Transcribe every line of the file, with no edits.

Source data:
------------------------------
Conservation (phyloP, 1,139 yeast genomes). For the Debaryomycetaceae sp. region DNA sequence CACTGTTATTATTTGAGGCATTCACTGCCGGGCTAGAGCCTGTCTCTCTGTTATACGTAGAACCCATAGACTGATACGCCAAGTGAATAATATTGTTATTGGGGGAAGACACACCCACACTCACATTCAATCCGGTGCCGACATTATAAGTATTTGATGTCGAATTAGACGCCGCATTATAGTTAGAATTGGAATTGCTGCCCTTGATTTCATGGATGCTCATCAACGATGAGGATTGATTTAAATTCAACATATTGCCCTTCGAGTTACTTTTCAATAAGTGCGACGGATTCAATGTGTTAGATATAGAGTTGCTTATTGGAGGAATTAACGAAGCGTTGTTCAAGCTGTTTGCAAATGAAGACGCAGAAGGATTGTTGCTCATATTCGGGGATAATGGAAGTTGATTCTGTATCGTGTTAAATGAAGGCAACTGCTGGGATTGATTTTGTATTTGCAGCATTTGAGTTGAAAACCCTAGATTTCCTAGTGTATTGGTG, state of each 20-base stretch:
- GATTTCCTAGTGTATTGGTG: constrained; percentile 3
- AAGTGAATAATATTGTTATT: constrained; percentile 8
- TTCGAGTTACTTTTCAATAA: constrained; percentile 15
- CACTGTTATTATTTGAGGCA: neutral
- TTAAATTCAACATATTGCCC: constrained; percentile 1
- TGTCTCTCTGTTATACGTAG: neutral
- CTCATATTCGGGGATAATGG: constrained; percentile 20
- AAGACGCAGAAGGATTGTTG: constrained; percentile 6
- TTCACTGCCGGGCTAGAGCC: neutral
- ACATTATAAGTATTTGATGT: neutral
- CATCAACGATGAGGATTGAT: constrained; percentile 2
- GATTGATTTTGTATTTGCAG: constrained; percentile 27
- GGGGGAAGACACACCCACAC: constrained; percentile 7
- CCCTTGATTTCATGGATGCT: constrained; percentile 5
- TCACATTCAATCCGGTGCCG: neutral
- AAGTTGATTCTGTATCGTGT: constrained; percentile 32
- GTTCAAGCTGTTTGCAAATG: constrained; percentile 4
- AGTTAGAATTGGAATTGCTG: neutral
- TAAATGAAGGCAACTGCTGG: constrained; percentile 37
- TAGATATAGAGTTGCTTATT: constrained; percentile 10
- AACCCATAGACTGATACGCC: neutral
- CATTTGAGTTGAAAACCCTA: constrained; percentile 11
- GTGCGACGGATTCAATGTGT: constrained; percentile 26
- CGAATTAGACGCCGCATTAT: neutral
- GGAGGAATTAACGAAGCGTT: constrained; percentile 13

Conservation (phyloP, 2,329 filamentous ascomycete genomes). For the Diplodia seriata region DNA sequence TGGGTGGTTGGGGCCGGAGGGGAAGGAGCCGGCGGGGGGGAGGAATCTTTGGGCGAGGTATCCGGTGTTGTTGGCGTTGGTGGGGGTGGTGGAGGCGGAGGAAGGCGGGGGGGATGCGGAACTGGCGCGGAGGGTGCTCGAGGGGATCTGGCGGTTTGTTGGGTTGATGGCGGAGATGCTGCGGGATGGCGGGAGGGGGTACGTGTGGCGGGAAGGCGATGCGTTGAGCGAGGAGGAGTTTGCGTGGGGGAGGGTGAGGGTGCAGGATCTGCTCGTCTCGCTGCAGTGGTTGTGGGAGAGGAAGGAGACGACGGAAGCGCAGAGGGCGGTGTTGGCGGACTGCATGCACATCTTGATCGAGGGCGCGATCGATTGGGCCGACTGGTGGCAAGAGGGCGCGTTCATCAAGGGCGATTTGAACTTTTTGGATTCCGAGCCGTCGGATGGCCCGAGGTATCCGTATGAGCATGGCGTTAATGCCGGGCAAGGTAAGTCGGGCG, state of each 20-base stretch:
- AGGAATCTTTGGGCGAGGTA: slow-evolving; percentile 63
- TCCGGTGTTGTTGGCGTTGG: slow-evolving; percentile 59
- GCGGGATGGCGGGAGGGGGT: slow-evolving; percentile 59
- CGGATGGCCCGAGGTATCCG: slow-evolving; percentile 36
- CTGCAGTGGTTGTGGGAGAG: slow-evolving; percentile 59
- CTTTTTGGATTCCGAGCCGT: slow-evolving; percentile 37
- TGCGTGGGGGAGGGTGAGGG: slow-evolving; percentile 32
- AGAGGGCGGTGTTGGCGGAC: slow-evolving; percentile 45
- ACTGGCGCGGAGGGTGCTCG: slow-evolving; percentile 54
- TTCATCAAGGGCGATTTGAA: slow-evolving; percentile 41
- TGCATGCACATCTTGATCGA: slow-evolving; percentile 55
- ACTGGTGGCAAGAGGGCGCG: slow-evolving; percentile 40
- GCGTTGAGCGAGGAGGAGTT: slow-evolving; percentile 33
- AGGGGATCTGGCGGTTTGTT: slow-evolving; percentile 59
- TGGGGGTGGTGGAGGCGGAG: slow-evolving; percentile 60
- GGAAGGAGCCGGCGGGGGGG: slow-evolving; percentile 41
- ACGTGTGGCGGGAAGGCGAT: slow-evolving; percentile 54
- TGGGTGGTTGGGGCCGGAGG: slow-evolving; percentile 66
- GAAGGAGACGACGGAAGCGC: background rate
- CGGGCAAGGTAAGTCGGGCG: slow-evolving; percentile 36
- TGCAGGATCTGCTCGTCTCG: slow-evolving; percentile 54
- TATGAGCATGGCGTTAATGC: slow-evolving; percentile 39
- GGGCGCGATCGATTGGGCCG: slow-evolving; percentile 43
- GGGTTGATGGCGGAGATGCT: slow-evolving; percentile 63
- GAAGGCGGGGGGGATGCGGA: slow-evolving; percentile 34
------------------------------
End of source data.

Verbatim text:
Conservation (phyloP, 1,139 yeast genomes). For the Debaryomycetaceae sp. region DNA sequence CACTGTTATTATTTGAGGCATTCACTGCCGGGCTAGAGCCTGTCTCTCTGTTATACGTAGAACCCATAGACTGATACGCCAAGTGAATAATATTGTTATTGGGGGAAGACACACCCACACTCACATTCAATCCGGTGCCGACATTATAAGTATTTGATGTCGAATTAGACGCCGCATTATAGTTAGAATTGGAATTGCTGCCCTTGATTTCATGGATGCTCATCAACGATGAGGATTGATTTAAATTCAACATATTGCCCTTCGAGTTACTTTTCAATAAGTGCGACGGATTCAATGTGTTAGATATAGAGTTGCTTATTGGAGGAATTAACGAAGCGTTGTTCAAGCTGTTTGCAAATGAAGACGCAGAAGGATTGTTGCTCATATTCGGGGATAATGGAAGTTGATTCTGTATCGTGTTAAATGAAGGCAACTGCTGGGATTGATTTTGTATTTGCAGCATTTGAGTTGAAAACCCTAGATTTCCTAGTGTATTGGTG, state of each 20-base stretch:
- GATTTCCTAGTGTATTGGTG: constrained; percentile 3
- AAGTGAATAATATTGTTATT: constrained; percentile 8
- TTCGAGTTACTTTTCAATAA: constrained; percentile 15
- CACTGTTATTATTTGAGGCA: neutral
- TTAAATTCAACATATTGCCC: constrained; percentile 1
- TGTCTCTCTGTTATACGTAG: neutral
- CTCATATTCGGGGATAATGG: constrained; percentile 20
- AAGACGCAGAAGGATTGTTG: constrained; percentile 6
- TTCACTGCCGGGCTAGAGCC: neutral
- ACATTATAAGTATTTGATGT: neutral
- CATCAACGATGAGGATTGAT: constrained; percentile 2
- GATTGATTTTGTATTTGCAG: constrained; percentile 27
- GGGGGAAGACACACCCACAC: constrained; percentile 7
- CCCTTGATTTCATGGATGCT: constrained; percentile 5
- TCACATTCAATCCGGTGCCG: neutral
- AAGTTGATTCTGTATCGTGT: constrained; percentile 32
- GTTCAAGCTGTTTGCAAATG: constrained; percentile 4
- AGTTAGAATTGGAATTGCTG: neutral
- TAAATGAAGGCAACTGCTGG: constrained; percentile 37
- TAGATATAGAGTTGCTTATT: constrained; percentile 10
- AACCCATAGACTGATACGCC: neutral
- CATTTGAGTTGAAAACCCTA: constrained; percentile 11
- GTGCGACGGATTCAATGTGT: constrained; percentile 26
- CGAATTAGACGCCGCATTAT: neutral
- GGAGGAATTAACGAAGCGTT: constrained; percentile 13

Conservation (phyloP, 2,329 filamentous ascomycete genomes). For the Diplodia seriata region DNA sequence TGGGTGGTTGGGGCCGGAGGGGAAGGAGCCGGCGGGGGGGAGGAATCTTTGGGCGAGGTATCCGGTGTTGTTGGCGTTGGTGGGGGTGGTGGAGGCGGAGGAAGGCGGGGGGGATGCGGAACTGGCGCGGAGGGTGCTCGAGGGGATCTGGCGGTTTGTTGGGTTGATGGCGGAGATGCTGCGGGATGGCGGGAGGGGGTACGTGTGGCGGGAAGGCGATGCGTTGAGCGAGGAGGAGTTTGCGTGGGGGAGGGTGAGGGTGCAGGATCTGCTCGTCTCGCTGCAGTGGTTGTGGGAGAGGAAGGAGACGACGGAAGCGCAGAGGGCGGTGTTGGCGGACTGCATGCACATCTTGATCGAGGGCGCGATCGATTGGGCCGACTGGTGGCAAGAGGGCGCGTTCATCAAGGGCGATTTGAACTTTTTGGATTCCGAGCCGTCGGATGGCCCGAGGTATCCGTATGAGCATGGCGTTAATGCCGGGCAAGGTAAGTCGGGCG, state of each 20-base stretch:
- AGGAATCTTTGGGCGAGGTA: slow-evolving; percentile 63
- TCCGGTGTTGTTGGCGTTGG: slow-evolving; percentile 59
- GCGGGATGGCGGGAGGGGGT: slow-evolving; percentile 59
- CGGATGGCCCGAGGTATCCG: slow-evolving; percentile 36
- CTGCAGTGGTTGTGGGAGAG: slow-evolving; percentile 59
- CTTTTTGGATTCCGAGCCGT: slow-evolving; percentile 37
- TGCGTGGGGGAGGGTGAGGG: slow-evolving; percentile 32
- AGAGGGCGGTGTTGGCGGAC: slow-evolving; percentile 45
- ACTGGCGCGGAGGGTGCTCG: slow-evolving; percentile 54
- TTCATCAAGGGCGATTTGAA: slow-evolving; percentile 41
- TGCATGCACATCTTGATCGA: slow-evolving; percentile 55
- ACTGGTGGCAAGAGGGCGCG: slow-evolving; percentile 40
- GCGTTGAGCGAGGAGGAGTT: slow-evolving; percentile 33
- AGGGGATCTGGCGGTTTGTT: slow-evolving; percentile 59
- TGGGGGTGGTGGAGGCGGAG: slow-evolving; percentile 60
- GGAAGGAGCCGGCGGGGGGG: slow-evolving; percentile 41
- ACGTGTGGCGGGAAGGCGAT: slow-evolving; percentile 54
- TGGGTGGTTGGGGCCGGAGG: slow-evolving; percentile 66
- GAAGGAGACGACGGAAGCGC: background rate
- CGGGCAAGGTAAGTCGGGCG: slow-evolving; percentile 36
- TGCAGGATCTGCTCGTCTCG: slow-evolving; percentile 54
- TATGAGCATGGCGTTAATGC: slow-evolving; percentile 39
- GGGCGCGATCGATTGGGCCG: slow-evolving; percentile 43
- GGGTTGATGGCGGAGATGCT: slow-evolving; percentile 63
- GAAGGCGGGGGGGATGCGGA: slow-evolving; percentile 34